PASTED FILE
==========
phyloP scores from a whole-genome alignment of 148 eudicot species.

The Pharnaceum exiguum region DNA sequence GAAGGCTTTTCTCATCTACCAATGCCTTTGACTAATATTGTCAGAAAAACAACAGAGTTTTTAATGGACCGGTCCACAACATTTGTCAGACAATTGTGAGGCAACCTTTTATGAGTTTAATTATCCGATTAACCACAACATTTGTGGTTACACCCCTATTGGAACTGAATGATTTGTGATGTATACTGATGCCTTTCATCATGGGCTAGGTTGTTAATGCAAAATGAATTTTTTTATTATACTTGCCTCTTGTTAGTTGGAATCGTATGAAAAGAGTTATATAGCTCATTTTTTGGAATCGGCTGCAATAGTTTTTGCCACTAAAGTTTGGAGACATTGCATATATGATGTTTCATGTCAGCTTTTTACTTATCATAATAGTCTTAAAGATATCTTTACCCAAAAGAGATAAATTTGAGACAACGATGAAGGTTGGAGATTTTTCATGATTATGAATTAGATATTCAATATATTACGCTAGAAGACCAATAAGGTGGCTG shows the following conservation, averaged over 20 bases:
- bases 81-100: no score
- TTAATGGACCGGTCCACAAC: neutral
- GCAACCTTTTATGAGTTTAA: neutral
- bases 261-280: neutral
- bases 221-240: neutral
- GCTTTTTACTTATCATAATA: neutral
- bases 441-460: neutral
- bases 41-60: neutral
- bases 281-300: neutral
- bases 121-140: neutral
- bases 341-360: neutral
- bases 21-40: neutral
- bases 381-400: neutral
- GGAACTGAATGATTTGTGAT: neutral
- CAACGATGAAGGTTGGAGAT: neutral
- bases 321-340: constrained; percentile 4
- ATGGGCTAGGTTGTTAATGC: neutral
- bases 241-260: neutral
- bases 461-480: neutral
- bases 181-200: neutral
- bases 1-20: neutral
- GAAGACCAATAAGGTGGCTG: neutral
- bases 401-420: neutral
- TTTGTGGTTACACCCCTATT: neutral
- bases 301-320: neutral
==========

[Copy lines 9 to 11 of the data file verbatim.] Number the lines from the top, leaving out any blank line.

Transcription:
- bases 441-460: neutral
- bases 41-60: neutral
- bases 281-300: neutral